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joe_padavano last won the day on October 14 2017

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About joe_padavano

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  1. joe_padavano

    Steering wheel feels Tacky

    Volatiles in the GM plastics will outgas, causing the sticky/tacky feel. People have tried every possible cleaner for this. By far the most effective is the wax and grease remover solvents used just prior to painting a car. This solvent will not damage the plastic. Brand names for this product are Prep-Sol and Prep-All. Eastwood sells a product called PRE that apparently is the same thing, but I have not tried that product. There are other equivalent brand names. You can find these at an auto paint supply store. Do NOT get the newer water-based materials - only the older solvent-based ones. Goo-Gone is an equivalent product sold in smaller containers at a higher unit price.
  2. joe_padavano

    1965 Buick Wildcat GS

    Since you KNOW that the car is not a factory-built Super Wildcat car, why are you even asking these questions? The ad clearly says that the dual quads (which only came on the 425 motor from the factory) were added to the 401 in your car. That means that the air cleaner and who knows what else were NOT factory installed and were likely installed in someone's home garage. What was the whole purpose of this thread? You already know it's not a factory built car.
  3. joe_padavano

    1965 Buick Wildcat GS

    Every single one-of-none car comes with a "special order" story and no documentation or actual proof. I'm really tired of the "well, anything could happen" argument, too. On another forum, there's a person who claims that his 1972 Olds 442 came from the factory with 1971 grills, because the factory used up prior year parts. Of course, his car was built more than four months after the start of production, and no other 72s with the wrong grills have ever been documented. 🙄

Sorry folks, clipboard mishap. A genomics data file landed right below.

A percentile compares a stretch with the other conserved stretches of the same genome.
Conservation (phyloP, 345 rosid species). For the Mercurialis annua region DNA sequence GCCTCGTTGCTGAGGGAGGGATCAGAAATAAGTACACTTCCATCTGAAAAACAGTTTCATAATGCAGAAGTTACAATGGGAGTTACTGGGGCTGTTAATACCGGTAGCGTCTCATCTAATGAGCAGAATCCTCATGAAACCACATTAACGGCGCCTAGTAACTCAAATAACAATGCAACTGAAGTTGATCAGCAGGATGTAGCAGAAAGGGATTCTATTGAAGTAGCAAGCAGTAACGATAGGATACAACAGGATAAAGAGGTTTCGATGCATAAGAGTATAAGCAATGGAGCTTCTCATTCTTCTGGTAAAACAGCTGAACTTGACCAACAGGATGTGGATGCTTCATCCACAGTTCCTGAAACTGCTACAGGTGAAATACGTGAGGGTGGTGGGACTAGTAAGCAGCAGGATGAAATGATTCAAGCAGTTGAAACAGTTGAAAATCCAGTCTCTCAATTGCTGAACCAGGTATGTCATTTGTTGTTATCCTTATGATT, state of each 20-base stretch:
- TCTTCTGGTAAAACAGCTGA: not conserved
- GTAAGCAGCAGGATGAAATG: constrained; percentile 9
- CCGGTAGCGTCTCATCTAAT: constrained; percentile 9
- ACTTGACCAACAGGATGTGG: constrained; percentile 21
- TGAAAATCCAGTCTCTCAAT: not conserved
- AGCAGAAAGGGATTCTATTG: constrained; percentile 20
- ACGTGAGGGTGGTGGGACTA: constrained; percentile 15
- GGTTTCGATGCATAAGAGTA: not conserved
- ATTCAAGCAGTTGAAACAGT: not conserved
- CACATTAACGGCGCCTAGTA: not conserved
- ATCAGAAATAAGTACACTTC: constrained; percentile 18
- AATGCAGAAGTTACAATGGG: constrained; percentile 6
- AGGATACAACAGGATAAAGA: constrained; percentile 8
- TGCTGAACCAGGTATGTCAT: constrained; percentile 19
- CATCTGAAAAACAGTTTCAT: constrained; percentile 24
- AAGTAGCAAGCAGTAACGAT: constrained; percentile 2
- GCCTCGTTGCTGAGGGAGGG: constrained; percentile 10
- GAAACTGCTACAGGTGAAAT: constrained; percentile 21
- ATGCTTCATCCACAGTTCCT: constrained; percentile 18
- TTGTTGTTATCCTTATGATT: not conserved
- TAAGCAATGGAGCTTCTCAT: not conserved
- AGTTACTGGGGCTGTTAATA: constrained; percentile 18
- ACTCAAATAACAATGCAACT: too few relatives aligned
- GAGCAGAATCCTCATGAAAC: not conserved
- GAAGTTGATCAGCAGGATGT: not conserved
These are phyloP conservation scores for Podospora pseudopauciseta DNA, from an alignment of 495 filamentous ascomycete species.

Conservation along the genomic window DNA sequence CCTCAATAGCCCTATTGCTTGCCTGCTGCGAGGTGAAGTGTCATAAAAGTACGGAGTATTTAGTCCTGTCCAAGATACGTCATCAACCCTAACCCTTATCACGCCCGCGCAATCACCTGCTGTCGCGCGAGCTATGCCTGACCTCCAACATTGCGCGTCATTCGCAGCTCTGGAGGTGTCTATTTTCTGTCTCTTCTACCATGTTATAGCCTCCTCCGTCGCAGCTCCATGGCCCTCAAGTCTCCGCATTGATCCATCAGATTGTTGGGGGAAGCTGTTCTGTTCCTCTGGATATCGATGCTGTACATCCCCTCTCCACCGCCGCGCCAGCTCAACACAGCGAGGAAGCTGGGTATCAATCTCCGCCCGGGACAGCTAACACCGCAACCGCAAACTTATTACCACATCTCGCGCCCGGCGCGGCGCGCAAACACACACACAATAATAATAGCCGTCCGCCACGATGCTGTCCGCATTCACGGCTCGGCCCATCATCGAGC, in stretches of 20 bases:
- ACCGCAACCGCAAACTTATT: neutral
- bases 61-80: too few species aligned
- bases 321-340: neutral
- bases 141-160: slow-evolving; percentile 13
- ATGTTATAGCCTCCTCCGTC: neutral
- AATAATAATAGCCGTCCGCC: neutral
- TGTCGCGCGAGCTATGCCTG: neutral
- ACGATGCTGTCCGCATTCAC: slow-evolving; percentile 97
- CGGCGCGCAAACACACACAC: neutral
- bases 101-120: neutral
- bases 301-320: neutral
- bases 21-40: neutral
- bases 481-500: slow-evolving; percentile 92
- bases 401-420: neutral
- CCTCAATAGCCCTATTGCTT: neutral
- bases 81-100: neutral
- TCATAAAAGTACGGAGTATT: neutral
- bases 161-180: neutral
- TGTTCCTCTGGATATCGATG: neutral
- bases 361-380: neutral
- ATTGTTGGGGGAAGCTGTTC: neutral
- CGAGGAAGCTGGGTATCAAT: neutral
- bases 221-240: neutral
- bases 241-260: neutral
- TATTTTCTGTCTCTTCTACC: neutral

4. joe_padavano

    1965 Buick Wildcat GS

    You mean because the recently-joined OP has only six posts, all in this thread?
  5. joe_padavano

    1965 Buick Wildcat GS

    Just about everything on your car was available as a regular production option in 1965. The chrome wheels were an available option on any Wildcat that year. The chrome air cleaner and dual exhaust were part of the Super Wildcat engine option, also available on any Wildcat that year. Nothing there is part of any "GS package". More to the point, your photos look EXACTLY like the ones in this ad from a dealership. The description in the ad claims that the car has a 401 motor, not a 425, and that the dual quads were added. Obviously this is NOT a Super Wildcat motor if that is true. It also begs the question of what other parts were added to the car when this modification was done. Sorry to burst your bubble, but you have a home-built mongrel and not some rare factory one-off. It's a nice car, but the story doesn't hold water.
  6. joe_padavano

    1965 Buick Wildcat GS

    It's a cool car. I love performance versions of the GM full size cars. I'm certainly no Buick expert, but the 2x4 bbl Super Wildcat engine was factory available in the Wildcat in 1965. I'm not sure what other "GS equipment" you are talking about.
  7. joe_padavano

    1966 442 Tri Power convertible cowl tag information